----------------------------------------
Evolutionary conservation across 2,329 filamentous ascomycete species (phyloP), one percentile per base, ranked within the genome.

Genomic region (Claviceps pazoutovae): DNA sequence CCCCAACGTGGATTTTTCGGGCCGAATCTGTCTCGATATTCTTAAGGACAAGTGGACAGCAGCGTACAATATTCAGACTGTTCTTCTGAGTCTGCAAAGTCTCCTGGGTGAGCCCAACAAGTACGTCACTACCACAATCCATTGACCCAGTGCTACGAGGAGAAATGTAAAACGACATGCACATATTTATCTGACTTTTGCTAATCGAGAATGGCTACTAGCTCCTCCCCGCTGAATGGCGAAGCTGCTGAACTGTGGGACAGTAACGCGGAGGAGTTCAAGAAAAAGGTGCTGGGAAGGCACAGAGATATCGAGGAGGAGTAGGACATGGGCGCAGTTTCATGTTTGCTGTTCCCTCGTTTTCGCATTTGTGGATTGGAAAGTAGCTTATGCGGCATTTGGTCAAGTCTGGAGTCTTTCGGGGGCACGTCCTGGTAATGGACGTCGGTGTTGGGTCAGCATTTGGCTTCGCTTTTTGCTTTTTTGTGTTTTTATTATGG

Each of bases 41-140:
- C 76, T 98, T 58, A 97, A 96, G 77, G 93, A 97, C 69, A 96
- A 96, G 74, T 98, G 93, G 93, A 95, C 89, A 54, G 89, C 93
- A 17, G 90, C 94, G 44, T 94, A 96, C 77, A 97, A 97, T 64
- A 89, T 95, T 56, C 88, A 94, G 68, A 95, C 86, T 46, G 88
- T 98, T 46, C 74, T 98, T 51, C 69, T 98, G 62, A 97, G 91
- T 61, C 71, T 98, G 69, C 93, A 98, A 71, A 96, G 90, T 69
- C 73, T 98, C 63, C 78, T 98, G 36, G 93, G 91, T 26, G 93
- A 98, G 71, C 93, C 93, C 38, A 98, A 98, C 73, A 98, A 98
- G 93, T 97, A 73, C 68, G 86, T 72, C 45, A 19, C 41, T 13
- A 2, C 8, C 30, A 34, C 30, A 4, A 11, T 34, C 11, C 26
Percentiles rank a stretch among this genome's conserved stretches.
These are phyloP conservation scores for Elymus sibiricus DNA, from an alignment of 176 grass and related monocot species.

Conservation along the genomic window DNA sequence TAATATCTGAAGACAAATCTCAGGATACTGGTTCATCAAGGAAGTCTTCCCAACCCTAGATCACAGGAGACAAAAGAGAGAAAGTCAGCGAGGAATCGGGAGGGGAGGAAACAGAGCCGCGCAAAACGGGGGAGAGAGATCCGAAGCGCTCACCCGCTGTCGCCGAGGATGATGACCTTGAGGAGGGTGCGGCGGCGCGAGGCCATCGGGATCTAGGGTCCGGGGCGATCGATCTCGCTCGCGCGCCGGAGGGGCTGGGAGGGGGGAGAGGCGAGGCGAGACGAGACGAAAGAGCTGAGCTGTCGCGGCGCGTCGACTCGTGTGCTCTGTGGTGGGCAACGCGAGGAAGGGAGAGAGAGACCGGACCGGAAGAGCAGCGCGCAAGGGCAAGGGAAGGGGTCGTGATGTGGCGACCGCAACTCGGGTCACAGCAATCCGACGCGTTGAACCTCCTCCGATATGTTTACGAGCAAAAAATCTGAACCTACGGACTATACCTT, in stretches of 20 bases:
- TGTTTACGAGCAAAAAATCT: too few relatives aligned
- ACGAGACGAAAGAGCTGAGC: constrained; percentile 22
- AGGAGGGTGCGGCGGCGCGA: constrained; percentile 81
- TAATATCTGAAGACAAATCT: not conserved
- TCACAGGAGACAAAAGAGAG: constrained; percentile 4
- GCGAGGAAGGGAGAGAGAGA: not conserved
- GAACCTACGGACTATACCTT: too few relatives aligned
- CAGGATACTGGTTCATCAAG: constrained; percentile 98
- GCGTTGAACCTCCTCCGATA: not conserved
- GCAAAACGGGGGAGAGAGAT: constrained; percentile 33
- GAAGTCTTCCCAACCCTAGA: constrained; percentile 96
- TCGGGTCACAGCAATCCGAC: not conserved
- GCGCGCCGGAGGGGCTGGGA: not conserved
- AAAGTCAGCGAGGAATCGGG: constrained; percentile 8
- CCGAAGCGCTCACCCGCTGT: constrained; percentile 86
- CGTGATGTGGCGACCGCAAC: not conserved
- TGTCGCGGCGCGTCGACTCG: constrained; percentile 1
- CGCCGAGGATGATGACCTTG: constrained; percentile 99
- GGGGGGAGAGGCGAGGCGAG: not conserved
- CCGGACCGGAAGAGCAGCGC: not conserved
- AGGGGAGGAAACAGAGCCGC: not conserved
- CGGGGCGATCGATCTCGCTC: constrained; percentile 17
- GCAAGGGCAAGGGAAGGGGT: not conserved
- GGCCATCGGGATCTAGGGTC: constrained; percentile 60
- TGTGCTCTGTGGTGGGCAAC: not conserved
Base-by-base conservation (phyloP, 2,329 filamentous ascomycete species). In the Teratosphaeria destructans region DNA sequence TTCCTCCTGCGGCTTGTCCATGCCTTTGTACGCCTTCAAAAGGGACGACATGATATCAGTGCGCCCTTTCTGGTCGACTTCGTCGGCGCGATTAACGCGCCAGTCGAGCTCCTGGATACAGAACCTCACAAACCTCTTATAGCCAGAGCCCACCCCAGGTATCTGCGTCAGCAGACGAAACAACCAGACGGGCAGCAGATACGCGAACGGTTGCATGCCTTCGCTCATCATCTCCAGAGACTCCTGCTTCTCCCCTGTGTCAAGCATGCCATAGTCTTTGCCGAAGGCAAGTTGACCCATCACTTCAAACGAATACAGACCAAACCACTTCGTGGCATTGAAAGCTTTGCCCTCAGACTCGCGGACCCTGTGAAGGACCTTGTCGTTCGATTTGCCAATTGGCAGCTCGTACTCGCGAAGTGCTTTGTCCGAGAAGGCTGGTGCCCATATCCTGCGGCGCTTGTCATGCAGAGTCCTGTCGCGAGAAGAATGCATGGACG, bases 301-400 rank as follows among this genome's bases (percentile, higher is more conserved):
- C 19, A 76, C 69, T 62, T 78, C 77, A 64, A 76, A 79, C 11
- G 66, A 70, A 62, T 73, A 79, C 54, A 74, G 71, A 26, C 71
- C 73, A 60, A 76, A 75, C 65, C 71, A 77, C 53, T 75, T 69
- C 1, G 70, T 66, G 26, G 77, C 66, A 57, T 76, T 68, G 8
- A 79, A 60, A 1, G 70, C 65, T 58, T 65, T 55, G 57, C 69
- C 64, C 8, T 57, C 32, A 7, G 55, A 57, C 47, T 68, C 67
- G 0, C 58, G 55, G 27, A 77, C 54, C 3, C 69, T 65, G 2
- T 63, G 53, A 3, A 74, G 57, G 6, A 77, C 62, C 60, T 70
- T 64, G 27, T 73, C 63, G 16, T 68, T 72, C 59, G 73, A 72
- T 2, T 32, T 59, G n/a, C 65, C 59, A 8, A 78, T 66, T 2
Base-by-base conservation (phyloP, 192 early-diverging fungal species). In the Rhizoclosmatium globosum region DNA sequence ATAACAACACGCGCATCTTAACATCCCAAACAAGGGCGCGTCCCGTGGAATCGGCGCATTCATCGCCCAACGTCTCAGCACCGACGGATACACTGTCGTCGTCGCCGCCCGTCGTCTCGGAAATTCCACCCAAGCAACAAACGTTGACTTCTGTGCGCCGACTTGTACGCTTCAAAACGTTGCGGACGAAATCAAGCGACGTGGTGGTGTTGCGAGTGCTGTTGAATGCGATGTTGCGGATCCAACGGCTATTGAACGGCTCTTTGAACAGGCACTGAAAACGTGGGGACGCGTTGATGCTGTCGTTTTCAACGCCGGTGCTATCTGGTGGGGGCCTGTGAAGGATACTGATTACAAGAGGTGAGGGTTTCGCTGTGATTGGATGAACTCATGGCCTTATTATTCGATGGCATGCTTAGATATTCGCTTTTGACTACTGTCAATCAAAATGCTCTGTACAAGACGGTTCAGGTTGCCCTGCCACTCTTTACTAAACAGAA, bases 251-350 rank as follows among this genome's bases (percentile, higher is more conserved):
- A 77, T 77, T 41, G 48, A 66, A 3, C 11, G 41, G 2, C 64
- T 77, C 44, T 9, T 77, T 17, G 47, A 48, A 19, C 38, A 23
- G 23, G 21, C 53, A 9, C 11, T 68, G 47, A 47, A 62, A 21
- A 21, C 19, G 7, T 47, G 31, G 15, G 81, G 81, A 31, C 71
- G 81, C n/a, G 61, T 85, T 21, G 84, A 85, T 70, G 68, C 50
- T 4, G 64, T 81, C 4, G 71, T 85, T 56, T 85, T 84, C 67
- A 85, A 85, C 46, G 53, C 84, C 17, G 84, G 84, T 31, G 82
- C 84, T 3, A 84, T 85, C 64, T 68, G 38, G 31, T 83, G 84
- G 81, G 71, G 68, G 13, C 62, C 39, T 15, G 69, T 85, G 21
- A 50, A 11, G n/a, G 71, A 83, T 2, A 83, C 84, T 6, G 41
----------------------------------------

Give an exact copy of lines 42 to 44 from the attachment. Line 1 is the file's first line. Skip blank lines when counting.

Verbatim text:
Base-by-base conservation (phyloP, 2,329 filamentous ascomycete species). In the Teratosphaeria destructans region DNA sequence TTCCTCCTGCGGCTTGTCCATGCCTTTGTACGCCTTCAAAAGGGACGACATGATATCAGTGCGCCCTTTCTGGTCGACTTCGTCGGCGCGATTAACGCGCCAGTCGAGCTCCTGGATACAGAACCTCACAAACCTCTTATAGCCAGAGCCCACCCCAGGTATCTGCGTCAGCAGACGAAACAACCAGACGGGCAGCAGATACGCGAACGGTTGCATGCCTTCGCTCATCATCTCCAGAGACTCCTGCTTCTCCCCTGTGTCAAGCATGCCATAGTCTTTGCCGAAGGCAAGTTGACCCATCACTTCAAACGAATACAGACCAAACCACTTCGTGGCATTGAAAGCTTTGCCCTCAGACTCGCGGACCCTGTGAAGGACCTTGTCGTTCGATTTGCCAATTGGCAGCTCGTACTCGCGAAGTGCTTTGTCCGAGAAGGCTGGTGCCCATATCCTGCGGCGCTTGTCATGCAGAGTCCTGTCGCGAGAAGAATGCATGGACG, bases 301-400 rank as follows among this genome's bases (percentile, higher is more conserved):
- C 19, A 76, C 69, T 62, T 78, C 77, A 64, A 76, A 79, C 11
- G 66, A 70, A 62, T 73, A 79, C 54, A 74, G 71, A 26, C 71